If the rust spreads to the “pinch weld” which is where the urethane is placed, the urethane will not bond and a windshield will leak or can even be pushed out. This can cause thousands of dollars in damage from water leaks or can even can cause death in an accident! If the rust moves into this area the technician must remove it before applying the urethane, or the vehicle must be sent to a body shop for repair.

Make sure the technician takes steps to prep and repair scratches to the pichweld. There is primer paints, metal rust prep chemicals, and other ways to cover scratches to reduce the appearance or spread of rust. The most important areas are where water will contact your vehicles body, especially under the exterior trim molding. That trim is not water sealed between the body and glass. The water seal comes from the urethane bead.

It is very important that you watch the installation of your vehicle glass if possible, DO NOT just walk away. If a professional technician can not perform the job while you watch, they shouldn’t be working on your vehicle and call someone else. A technician can cause significant paint scratching to your exterior paint job with improper techniques. Some even use nail polish or paint to hide the damage. Some even rub dirt into the scratch to make it look old! Ensure that the technician is using vehicle protective equipment like seat covers, floor mats, tape on the car body where it’s close to the glass, and a protective mat over your hood.

Make sure the technician removes body parts like windshield wiper arms and the cowling (located beneath the wipers) are removed, if the glass edge is covered by these parts. Most technicians will simply shoot a ton of urethane under the cowling area and “stuff” the glass, sliding it into the glue and under the cowling. This is extremely unsafe! A technician doesn’t even know if the urethane has created a proper seal, or if it is bonded safely. A proper windshield installation requires that the glass be place straight down onto the urethane bead. Also this ensures the urethane is not shot all over parts beneath the cowling like wiper assemblies and wiring.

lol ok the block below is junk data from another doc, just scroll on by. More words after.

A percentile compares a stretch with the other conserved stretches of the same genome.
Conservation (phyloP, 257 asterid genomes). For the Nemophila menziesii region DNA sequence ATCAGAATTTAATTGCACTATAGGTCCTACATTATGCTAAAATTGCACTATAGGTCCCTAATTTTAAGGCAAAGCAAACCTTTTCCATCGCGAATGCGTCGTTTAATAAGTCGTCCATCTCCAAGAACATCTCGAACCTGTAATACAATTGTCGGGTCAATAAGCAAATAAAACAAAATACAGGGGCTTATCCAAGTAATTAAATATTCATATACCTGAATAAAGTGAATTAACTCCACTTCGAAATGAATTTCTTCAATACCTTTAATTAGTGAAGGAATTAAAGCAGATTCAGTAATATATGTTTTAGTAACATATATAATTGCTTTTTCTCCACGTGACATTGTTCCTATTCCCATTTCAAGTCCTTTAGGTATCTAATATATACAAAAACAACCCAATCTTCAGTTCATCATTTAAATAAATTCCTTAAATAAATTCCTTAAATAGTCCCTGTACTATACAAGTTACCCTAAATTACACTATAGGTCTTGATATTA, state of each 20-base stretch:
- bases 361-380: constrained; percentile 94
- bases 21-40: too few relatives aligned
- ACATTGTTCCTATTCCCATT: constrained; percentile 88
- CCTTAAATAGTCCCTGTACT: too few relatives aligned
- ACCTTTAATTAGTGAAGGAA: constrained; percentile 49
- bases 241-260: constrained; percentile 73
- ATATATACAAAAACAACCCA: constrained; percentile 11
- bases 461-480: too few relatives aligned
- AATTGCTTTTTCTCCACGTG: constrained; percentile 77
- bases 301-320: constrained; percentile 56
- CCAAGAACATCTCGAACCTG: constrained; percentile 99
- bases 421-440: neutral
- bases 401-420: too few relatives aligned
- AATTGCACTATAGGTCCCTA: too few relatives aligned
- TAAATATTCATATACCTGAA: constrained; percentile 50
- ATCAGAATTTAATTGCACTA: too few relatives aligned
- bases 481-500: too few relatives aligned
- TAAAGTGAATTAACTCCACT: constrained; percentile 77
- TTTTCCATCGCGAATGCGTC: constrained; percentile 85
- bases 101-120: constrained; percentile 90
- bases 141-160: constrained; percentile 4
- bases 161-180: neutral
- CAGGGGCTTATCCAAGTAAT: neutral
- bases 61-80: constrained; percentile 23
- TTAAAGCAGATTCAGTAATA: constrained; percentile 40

OEM Windshields and OEM Equivalents

OEM means, original equipment manufacturer. So if your vehicle is a Honda Civic, OEM glass would be purchased from a Honda Vehicle Dealer. Auto glass installers can simply order OEM glass from the dealer. Make sure the glass has the OEM label. The windshield label which is about a square inch in size, normally is located in the lower corners of the glass. Sometimes OEM glass says the actual glass manufacturer rather than the Car Dealer name. Call your local dealer on what to look for.